Do normal people take risks for Jesus?

I am currently re-reading Chasing the Dragon, Jackie Pullinger’s remarkable story of “life and death in Kowloon Walled City”. It tells how the lives of thousands of poor and addicted Hong Kong residents were dramatically changed as they were miraculously healed of heroin addiction.

It also speaks to me of how God can use an unusual person who is willing to risk following the way of Jesus.

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Book review: The Jesus Legend

jesus-legend

Some books on Jesus and the New Testament are clearly apologetic in nature, seeking to argue or defend a certain viewpoint, whether it be sceptical or believing.

Other books clearly aim at being academic, impartial, seeking to advance academic opinion.

This book, which is almost a decade old, is kind of both. I have only recently read it, and I think it is worthy of a review.

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After the gospels, one of the best (and shortest) books you’ll read about Jesus

rbauckham

You wouldn’t even try to count the number of books written about Jesus. Most of them would have value, I guess, but some are long and scholarly, others lack a good historical basis.

But here’s one that is short, written by a respected historian and is encouraging to faith. What’s not to like?

It is the best introductory book about Jesus I have read. I think you’ll find it helpful and stimulating, and you’ll want to lend it out. Here’s why.

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Truly a great alternative

Book review

Book cover

I wonder what comes into your mind when you read the word “Anabaptist”? Or the word “Mennonite”?

Perhaps, like me until a few years ago, you might remember these words from the time of the Reformation, when Anabaptists were a loose collection of idealistic “fringe” christians persecuted by Catholics and Protestants alike for the “sin” of baptising adult converts. And weren’t Mennonites serious people wearing funny clothes who appeared in a film with Harrison Ford ? No wait, they were Amish.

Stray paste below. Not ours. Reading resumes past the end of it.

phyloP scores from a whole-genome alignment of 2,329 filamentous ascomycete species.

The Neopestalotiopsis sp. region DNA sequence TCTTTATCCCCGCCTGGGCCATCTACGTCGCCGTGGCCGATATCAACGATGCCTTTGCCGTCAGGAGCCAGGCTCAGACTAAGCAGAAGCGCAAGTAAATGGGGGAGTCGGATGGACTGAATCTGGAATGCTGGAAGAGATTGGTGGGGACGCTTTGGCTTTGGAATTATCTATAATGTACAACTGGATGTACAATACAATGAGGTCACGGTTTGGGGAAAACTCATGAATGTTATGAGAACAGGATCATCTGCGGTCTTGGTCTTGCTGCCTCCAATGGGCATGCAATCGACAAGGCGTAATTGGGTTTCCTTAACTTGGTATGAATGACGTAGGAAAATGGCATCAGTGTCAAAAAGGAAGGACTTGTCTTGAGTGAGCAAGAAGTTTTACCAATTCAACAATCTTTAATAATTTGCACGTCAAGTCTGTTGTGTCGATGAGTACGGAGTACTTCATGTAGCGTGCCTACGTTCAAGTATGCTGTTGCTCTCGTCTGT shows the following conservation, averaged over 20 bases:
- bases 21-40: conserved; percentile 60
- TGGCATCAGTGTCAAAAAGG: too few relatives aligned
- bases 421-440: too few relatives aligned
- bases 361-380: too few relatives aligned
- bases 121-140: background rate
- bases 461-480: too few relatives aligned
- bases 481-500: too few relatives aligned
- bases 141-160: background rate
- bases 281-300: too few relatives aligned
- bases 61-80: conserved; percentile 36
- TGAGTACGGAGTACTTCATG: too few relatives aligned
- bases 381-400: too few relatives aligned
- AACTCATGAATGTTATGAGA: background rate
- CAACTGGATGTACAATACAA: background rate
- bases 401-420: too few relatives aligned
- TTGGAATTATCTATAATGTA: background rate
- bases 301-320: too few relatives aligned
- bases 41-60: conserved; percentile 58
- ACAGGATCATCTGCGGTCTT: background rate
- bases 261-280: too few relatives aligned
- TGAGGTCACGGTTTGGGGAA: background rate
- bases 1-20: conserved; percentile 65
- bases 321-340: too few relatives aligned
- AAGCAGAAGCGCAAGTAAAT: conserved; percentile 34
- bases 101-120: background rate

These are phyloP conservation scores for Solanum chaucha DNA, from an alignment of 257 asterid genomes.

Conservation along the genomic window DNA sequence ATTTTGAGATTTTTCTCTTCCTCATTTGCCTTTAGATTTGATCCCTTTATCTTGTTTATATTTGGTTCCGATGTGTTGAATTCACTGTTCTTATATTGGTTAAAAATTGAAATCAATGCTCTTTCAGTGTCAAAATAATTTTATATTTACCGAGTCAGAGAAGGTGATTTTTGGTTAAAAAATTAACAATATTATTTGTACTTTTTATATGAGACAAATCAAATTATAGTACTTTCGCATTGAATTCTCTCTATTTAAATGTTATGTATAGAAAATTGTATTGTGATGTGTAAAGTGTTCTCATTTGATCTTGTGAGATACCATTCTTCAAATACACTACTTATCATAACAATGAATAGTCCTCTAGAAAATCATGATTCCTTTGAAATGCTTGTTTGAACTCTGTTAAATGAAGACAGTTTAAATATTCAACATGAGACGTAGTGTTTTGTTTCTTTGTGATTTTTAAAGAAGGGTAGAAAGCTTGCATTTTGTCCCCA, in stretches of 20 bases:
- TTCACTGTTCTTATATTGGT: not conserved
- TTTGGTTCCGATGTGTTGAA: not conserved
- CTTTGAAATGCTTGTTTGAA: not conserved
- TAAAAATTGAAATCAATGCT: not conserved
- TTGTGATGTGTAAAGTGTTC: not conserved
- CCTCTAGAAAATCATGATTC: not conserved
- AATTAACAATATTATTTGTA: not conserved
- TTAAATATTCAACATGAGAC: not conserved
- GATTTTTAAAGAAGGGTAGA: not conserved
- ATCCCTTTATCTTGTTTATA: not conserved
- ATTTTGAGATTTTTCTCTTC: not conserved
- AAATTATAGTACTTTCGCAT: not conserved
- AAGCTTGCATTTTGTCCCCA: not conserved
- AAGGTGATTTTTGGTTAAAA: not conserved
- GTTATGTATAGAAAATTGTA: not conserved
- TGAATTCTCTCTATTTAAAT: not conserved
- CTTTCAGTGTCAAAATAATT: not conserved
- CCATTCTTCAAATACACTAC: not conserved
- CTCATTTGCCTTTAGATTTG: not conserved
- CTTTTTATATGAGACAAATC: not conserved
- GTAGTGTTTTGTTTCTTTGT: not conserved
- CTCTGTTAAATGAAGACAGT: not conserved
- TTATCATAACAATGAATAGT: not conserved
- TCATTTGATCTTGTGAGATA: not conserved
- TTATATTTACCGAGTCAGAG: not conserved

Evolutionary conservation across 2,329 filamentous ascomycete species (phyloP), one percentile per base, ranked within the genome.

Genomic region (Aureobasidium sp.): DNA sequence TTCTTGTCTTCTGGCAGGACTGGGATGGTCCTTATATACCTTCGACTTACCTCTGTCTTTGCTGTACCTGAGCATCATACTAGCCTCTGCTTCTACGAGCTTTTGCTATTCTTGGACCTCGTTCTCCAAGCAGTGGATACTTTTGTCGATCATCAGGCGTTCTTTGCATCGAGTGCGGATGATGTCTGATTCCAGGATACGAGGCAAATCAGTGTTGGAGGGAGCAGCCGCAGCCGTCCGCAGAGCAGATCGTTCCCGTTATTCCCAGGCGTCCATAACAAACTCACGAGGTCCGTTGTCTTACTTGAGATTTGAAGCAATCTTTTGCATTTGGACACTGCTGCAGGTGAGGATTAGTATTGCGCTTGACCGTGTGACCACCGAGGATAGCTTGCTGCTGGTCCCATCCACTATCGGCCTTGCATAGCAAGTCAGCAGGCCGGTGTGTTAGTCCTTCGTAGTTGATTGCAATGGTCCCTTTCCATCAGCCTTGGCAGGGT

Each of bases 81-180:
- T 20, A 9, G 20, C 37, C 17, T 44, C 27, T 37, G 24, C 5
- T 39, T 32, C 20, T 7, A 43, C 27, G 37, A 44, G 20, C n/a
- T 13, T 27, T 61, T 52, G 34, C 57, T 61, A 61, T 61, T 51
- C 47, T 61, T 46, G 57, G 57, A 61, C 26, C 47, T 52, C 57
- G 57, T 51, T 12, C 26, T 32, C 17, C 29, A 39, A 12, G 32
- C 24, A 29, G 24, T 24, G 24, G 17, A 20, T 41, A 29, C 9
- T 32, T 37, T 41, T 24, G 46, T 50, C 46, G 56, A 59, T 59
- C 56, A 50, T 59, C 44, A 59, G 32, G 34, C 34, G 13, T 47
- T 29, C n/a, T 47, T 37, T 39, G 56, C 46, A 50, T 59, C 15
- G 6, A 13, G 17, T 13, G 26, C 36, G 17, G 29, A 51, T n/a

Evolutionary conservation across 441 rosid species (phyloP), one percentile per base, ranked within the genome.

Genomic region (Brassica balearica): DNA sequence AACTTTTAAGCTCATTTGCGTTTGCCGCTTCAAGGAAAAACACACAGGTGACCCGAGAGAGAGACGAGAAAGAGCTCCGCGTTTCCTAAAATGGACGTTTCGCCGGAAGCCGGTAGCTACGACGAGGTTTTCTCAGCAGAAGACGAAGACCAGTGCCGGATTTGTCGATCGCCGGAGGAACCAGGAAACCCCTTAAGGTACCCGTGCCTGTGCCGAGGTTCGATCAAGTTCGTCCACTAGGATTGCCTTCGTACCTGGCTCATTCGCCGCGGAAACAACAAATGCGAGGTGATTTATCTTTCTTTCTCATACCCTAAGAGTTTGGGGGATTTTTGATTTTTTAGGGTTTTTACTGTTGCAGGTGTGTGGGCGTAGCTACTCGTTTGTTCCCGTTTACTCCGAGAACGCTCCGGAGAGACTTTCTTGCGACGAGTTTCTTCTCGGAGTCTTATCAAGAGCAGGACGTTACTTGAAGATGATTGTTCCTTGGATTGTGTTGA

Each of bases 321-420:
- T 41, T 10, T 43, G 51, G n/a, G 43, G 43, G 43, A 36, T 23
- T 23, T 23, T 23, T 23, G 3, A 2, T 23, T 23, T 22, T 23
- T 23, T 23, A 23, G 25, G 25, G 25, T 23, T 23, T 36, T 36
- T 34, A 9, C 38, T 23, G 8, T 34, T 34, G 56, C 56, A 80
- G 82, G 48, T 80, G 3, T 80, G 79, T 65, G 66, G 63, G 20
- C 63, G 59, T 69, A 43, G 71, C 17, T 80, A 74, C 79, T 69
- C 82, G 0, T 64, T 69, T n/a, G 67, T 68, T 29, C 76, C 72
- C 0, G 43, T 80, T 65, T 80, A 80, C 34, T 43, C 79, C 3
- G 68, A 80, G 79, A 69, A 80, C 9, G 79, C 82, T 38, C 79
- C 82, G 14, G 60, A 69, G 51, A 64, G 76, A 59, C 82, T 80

In fact the Mennonites are a denomination that is often very contemporary, and Anabaptist thinking is being seen by many as cutting edge and very relevant to today’s word, as this book, A Living Alternative, shows.

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Struggling with church

Book: Finding Church

About two years ago, this book was published. I reported on it here because I am one of 37 christians who relate some of their experiences of church in the book. (My chapter is copied on this site, at Church and me.)

When I received my copy of the book, I read a number of the chapters, but never finished it and never reviewed it here, and other books became higher on my reading list.

But these summer holidays I went back to it and read every story. It was well worth the read.

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Book review: Alister McGrath’s biography of CS Lewis

CS lewis book

CS Lewis was probably the biggest influence on my young christian faith. I read virtually everything of his I could get hold of, especially enjoying Mere Christianity, Miracles, The Pilgrim’s Regress, That Hideous Strength, The Last Battle and his essays Is Theology Poetry? and Modern Theology and Biblical Criticism. I read his autobiography, Surprised by Joy and the first book of his letters.

As I grew older I moved onto other writers, and only occasionally went back to Lewis, but I remain a fan. So I was very pleased to receive this book for a Christmas present, and had read it before New Year.

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How could some Jews believe Jesus was God?

Last Supper

Two years ago I wrote about the progression we can see in the New Testament of the disciples’ belief in Jesus (see How did Jesus become God?), how they seemed to go from incomprehension to belief he was the Messiah, to belief in him as the unique son of God. In particular, I referenced New Testament scholar Bart Ehrman’s then view that this process took 60 years (from Jesus’ death to the writing of John’s Gospel).

Not long ago Ehrman published his book on this topic (How Jesus Became God: The Exaltation of a Jewish Preacher from Galilee), and he has changed at least some of his conclusions on this matter.

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